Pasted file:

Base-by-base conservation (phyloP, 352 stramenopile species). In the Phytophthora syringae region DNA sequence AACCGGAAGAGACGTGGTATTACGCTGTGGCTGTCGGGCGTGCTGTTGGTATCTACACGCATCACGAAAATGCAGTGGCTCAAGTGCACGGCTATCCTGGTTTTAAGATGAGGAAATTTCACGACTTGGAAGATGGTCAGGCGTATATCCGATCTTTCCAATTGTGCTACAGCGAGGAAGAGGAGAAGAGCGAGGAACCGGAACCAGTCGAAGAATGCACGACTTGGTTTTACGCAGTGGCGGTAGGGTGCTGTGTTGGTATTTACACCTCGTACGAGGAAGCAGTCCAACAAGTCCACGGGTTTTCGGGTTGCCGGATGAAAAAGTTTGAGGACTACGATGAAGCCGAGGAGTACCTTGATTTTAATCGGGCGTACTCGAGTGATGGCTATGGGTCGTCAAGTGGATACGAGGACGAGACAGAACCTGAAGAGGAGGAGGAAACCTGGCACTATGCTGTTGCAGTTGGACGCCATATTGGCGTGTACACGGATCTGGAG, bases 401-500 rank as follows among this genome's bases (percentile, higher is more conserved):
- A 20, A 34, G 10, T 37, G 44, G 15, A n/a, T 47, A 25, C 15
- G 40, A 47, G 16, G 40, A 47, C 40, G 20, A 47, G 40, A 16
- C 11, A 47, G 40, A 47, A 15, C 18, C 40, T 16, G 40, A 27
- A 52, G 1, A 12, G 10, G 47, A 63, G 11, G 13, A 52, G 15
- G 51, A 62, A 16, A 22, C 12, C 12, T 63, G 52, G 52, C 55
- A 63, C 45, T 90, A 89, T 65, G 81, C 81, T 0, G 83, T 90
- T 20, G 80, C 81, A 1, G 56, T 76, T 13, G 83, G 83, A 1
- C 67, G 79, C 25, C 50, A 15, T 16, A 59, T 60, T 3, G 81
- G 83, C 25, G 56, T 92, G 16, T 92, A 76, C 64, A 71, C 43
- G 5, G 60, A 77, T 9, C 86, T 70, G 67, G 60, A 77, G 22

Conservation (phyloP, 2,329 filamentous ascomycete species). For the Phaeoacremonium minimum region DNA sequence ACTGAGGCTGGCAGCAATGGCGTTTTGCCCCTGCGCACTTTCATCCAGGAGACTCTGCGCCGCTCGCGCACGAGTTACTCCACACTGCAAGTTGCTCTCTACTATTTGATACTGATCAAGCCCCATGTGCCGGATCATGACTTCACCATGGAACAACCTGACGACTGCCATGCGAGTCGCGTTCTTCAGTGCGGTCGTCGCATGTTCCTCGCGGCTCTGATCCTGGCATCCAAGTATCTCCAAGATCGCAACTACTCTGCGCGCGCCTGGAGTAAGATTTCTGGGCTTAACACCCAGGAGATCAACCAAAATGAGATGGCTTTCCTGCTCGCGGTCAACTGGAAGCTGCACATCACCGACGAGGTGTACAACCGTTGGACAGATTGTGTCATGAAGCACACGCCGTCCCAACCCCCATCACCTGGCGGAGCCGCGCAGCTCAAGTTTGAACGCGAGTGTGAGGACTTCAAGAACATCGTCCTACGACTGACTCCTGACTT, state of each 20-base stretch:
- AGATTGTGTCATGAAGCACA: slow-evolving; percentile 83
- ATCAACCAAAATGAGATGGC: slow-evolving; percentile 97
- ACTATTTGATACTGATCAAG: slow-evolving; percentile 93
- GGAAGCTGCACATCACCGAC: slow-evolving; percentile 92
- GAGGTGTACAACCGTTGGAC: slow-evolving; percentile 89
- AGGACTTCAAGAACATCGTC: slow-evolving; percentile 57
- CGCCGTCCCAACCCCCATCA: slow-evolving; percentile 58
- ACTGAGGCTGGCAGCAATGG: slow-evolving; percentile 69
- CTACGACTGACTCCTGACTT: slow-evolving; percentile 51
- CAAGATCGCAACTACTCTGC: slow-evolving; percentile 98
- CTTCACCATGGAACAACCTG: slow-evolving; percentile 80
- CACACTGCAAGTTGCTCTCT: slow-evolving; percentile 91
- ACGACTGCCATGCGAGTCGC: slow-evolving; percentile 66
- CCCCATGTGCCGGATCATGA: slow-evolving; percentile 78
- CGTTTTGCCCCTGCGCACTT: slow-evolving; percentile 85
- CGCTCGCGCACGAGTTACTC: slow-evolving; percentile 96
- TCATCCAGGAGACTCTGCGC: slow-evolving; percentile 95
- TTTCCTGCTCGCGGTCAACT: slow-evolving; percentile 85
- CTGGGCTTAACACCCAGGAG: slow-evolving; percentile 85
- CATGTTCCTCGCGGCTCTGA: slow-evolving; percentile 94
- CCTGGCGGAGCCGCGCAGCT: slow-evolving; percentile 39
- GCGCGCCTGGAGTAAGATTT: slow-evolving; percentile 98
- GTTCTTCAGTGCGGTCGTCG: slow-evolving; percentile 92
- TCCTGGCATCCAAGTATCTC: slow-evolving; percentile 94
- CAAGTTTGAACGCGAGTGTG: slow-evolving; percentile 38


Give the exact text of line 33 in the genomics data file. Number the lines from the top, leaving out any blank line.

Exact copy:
- CCTGGCGGAGCCGCGCAGCT: slow-evolving; percentile 39